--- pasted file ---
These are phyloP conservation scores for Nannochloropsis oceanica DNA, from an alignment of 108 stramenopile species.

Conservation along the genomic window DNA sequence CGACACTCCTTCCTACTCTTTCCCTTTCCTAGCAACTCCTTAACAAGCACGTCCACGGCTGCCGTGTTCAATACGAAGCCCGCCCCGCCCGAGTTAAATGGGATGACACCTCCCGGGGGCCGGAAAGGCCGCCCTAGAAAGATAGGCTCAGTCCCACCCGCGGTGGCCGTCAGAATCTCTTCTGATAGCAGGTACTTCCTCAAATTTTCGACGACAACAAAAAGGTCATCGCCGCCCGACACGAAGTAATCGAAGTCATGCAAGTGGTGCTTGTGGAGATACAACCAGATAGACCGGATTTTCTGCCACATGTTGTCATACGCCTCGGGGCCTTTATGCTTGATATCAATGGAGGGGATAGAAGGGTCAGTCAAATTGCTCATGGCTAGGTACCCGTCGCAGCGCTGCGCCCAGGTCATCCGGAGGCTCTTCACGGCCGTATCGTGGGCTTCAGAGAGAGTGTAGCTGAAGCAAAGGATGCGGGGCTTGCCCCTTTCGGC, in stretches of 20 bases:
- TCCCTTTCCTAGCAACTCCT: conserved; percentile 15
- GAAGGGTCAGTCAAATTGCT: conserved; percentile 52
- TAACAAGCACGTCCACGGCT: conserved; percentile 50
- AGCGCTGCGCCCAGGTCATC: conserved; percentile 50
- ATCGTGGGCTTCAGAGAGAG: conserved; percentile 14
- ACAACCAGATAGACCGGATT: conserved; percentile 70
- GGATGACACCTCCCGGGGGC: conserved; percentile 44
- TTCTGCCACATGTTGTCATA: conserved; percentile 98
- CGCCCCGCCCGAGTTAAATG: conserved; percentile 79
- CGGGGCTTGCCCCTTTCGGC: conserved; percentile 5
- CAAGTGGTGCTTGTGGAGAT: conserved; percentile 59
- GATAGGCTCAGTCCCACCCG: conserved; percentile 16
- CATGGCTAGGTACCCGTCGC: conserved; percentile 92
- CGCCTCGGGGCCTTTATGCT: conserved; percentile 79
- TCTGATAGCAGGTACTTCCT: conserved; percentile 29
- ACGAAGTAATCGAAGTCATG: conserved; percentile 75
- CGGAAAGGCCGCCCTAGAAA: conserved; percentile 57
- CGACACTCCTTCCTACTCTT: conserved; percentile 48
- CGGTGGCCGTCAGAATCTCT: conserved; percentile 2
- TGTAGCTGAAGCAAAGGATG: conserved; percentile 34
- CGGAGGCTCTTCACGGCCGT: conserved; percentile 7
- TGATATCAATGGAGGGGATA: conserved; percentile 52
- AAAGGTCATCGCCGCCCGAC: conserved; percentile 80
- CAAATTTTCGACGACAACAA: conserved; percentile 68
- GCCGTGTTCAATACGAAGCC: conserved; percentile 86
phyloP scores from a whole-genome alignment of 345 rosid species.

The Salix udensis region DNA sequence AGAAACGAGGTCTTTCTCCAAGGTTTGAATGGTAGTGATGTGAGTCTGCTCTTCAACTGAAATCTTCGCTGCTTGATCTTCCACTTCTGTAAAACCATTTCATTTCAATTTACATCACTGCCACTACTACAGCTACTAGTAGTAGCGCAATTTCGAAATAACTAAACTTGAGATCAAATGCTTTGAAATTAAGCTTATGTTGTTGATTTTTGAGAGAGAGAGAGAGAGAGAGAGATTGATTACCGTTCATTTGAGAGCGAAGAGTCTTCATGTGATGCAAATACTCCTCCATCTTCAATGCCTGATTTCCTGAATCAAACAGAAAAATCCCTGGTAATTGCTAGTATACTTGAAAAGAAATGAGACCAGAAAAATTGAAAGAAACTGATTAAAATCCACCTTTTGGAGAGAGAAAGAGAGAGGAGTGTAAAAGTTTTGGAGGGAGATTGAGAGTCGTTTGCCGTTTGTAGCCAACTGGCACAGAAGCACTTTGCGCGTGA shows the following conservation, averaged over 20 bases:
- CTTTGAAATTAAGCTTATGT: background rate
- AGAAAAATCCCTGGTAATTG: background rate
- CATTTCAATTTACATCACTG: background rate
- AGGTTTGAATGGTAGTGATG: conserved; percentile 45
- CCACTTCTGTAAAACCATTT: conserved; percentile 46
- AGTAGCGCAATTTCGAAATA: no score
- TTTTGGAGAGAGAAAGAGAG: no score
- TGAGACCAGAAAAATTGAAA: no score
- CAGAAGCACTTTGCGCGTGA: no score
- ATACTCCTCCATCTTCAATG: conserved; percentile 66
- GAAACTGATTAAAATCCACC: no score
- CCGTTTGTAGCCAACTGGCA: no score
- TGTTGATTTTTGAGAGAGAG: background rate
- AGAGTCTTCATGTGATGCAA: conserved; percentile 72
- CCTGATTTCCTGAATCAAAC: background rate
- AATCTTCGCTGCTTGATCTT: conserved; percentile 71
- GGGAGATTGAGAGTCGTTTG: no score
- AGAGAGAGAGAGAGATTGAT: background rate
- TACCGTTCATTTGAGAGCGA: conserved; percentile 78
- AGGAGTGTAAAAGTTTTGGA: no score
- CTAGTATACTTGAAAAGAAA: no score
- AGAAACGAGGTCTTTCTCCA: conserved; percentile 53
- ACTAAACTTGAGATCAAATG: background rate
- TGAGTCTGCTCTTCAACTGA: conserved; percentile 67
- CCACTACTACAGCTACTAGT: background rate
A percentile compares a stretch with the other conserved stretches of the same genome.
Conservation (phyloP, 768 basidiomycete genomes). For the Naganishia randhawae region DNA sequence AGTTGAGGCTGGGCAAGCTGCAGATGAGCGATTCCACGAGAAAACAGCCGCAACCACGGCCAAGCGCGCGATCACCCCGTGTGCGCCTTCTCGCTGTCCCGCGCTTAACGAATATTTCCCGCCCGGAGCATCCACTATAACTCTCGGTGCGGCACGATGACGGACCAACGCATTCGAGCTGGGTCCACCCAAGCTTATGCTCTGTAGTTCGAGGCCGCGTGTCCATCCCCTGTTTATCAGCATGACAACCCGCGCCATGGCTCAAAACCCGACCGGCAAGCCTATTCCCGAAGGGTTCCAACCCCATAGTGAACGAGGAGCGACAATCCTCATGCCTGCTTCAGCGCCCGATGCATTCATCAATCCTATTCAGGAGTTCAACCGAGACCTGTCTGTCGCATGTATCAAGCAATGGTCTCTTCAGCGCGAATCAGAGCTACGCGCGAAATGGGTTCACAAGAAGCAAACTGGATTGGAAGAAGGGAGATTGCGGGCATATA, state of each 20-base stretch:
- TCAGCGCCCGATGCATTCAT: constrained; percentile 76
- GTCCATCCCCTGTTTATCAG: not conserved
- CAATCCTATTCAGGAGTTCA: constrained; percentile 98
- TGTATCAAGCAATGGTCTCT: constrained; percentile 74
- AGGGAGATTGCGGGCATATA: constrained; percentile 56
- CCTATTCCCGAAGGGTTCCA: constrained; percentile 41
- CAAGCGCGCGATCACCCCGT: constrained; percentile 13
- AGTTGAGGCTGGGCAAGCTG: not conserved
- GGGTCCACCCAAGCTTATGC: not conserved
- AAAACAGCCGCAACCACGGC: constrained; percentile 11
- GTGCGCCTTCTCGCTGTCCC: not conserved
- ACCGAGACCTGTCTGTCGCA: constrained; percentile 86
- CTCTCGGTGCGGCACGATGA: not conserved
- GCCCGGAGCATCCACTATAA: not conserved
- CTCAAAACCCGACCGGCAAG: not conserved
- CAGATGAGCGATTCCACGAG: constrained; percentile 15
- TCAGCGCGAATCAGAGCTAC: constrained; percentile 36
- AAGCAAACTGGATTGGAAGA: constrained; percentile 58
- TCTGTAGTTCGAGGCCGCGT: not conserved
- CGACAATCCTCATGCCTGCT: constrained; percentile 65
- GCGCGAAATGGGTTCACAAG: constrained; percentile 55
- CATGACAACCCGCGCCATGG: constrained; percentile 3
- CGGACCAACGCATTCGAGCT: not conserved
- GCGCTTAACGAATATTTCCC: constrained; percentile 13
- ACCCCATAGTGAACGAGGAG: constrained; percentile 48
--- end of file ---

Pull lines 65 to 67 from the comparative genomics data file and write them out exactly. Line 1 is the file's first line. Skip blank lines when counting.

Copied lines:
- GGGTCCACCCAAGCTTATGC: not conserved
- AAAACAGCCGCAACCACGGC: constrained; percentile 11
- GTGCGCCTTCTCGCTGTCCC: not conserved